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Where(predicate).FirstOrDefault() VS FirstOrDefault(predicate) for lists and arrays RRS feed

  • General discussion

  • Recently my colleague sent me a link to a development blog.  Among others, one of the statements in this post was that one should use .Where(predicate).First() rather than .First(predicate) for collections. The reason for that is that the first way is faster.

    Being more than skeptical about this I've decided to test and found that it's really true. The gain of using Where().First() is ~10-15% for List<T> and ~20-25% for T[] on my machine. Just to mention, no difference between First and FirstOrDefault - the results are the same.

    The code snippet I've used for testing follows:

    class Program
        {
            private class MyElement
            {
                public string Value { get; set; }
            }
    
            static void Main(string[] args)
            {
                var numberOfElements = 500000;
                var numberOfSearches = 1000;
                var numberOfExperiments = 10;
                var collection = new MyElement[numberOfElements]; // new List<MyElement>(numberOfElements)
    
                for (var i = 0; i < numberOfElements; i++)
                {
                    collection[i] = new MyElement {Value = Guid.NewGuid().ToString()};
                }
    
                for (var j = 0; j < numberOfExperiments; ++j)
                {
                    var random = new Random();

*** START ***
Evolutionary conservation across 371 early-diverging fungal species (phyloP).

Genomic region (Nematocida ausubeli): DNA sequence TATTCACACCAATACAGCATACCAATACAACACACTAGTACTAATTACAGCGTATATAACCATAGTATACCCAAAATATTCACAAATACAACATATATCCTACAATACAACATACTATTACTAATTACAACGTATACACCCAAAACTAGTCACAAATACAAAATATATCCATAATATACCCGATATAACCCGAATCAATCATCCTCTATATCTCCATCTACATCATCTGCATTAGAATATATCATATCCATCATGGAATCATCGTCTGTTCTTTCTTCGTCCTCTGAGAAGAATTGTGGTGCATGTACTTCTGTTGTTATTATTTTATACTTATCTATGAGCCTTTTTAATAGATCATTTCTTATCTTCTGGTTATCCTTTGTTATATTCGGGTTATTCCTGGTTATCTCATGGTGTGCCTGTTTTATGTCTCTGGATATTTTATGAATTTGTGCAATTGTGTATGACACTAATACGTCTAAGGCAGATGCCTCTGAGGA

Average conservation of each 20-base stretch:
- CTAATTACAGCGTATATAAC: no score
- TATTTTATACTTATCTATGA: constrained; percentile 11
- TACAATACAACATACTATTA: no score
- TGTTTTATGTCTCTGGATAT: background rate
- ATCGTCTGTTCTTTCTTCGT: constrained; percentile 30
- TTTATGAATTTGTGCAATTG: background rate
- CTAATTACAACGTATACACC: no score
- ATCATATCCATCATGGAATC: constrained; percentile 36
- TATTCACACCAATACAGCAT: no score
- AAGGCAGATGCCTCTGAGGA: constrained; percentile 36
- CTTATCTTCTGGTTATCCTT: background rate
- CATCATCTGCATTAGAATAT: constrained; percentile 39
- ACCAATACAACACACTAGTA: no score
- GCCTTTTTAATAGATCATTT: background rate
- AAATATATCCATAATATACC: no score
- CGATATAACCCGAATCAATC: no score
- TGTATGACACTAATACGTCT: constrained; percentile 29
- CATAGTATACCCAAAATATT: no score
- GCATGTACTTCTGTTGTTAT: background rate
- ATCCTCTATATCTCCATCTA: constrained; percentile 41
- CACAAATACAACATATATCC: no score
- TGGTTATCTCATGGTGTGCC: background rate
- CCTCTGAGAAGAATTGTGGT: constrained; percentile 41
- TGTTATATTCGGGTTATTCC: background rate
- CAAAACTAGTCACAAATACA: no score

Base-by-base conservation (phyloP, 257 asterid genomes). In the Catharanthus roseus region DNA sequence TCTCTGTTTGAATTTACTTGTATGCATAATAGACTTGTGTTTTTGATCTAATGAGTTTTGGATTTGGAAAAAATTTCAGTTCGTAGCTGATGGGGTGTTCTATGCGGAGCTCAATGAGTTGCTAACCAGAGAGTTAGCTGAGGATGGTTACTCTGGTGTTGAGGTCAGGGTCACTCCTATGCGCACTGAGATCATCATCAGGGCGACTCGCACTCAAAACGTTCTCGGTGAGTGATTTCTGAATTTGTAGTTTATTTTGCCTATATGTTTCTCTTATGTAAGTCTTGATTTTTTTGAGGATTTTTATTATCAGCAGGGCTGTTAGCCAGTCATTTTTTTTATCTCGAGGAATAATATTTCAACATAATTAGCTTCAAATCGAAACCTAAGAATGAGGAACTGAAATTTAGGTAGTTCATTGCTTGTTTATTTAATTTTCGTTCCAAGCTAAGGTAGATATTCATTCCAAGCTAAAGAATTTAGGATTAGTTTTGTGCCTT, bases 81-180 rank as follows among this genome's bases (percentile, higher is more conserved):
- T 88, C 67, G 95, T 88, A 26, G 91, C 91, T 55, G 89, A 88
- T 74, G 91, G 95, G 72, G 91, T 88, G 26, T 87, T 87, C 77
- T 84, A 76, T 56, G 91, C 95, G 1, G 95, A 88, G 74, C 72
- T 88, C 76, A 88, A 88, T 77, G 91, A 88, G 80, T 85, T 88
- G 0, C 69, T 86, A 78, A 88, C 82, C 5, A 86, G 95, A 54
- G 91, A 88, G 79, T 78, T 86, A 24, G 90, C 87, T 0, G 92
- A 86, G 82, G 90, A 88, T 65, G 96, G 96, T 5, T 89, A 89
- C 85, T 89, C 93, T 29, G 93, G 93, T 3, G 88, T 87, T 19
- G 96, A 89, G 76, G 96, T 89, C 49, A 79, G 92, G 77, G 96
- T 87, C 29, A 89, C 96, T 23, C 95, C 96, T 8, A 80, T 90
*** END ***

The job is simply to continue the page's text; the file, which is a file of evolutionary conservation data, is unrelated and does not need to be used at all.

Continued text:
var elementsToSearchFor = new string[numberOfSearches];
    
                    for (var i = 0; i < numberOfSearches; i++)
                    {
                        elementsToSearchFor[i] = collection[random.Next(2 * numberOfElements / 3, numberOfElements)].Value;
                    }
    
                    var results = new MyElement[numberOfSearches];
    
                    var wherePlusFirstTimer = new Stopwatch();
                    wherePlusFirstTimer.Start();
    
                    for (var i = 0; i < numberOfSearches; ++i)
                    {
                        results[i] = collection.Where(e => e.Value == elementsToSearchFor[i]).FirstOrDefault();
                    }
    
                    wherePlusFirstTimer.Stop();
    
                    var firstTimer = new Stopwatch();
                    firstTimer.Start();
    
                    var whereToSearch = (IEnumerable<MyElement>)collection;
    
                    for (var i = 0; i < numberOfSearches; ++i)
                    {
                        results[i] = whereToSearch.FirstOrDefault(e => e.Value == elementsToSearchFor[i]);
                    }
    
                    firstTimer.Stop();
    
                    Console.Out.WriteLine("Where().First(): {0} ms; First(): {1} ms.", wherePlusFirstTimer.ElapsedMilliseconds, firstTimer.ElapsedMilliseconds);
                }
            }
        }

    There are some differences in the internal iterators for List<T> and Array<T> comparing to the ones used for Where extension method (like checking for List version to prevent modifying collection while iterating or using struct instead of class).

    So I have two questions:

    1. Does anyone knows the reason why "standard" List and Array iterators performance was not improved?

    2. Why FirstOrDefault(predicate) can't use the same iterator as Where(predicate) uses?





    Thursday, December 19, 2013 7:33 PM

All replies

  • Hi,

    I would use First when I know or expect the sequence to have at least one element. In other words, when it is an exceptional occurence when the sequence is empty.

    Use FirstOrDefault, when you know that you will need to check whether there was an element or not. In other words, when it is legal for the sequence to be empty. You should not rely on exception handling for the check. (It is bad practice, and might hurt performance).


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    Monday, December 23, 2013 6:09 AM
    Moderator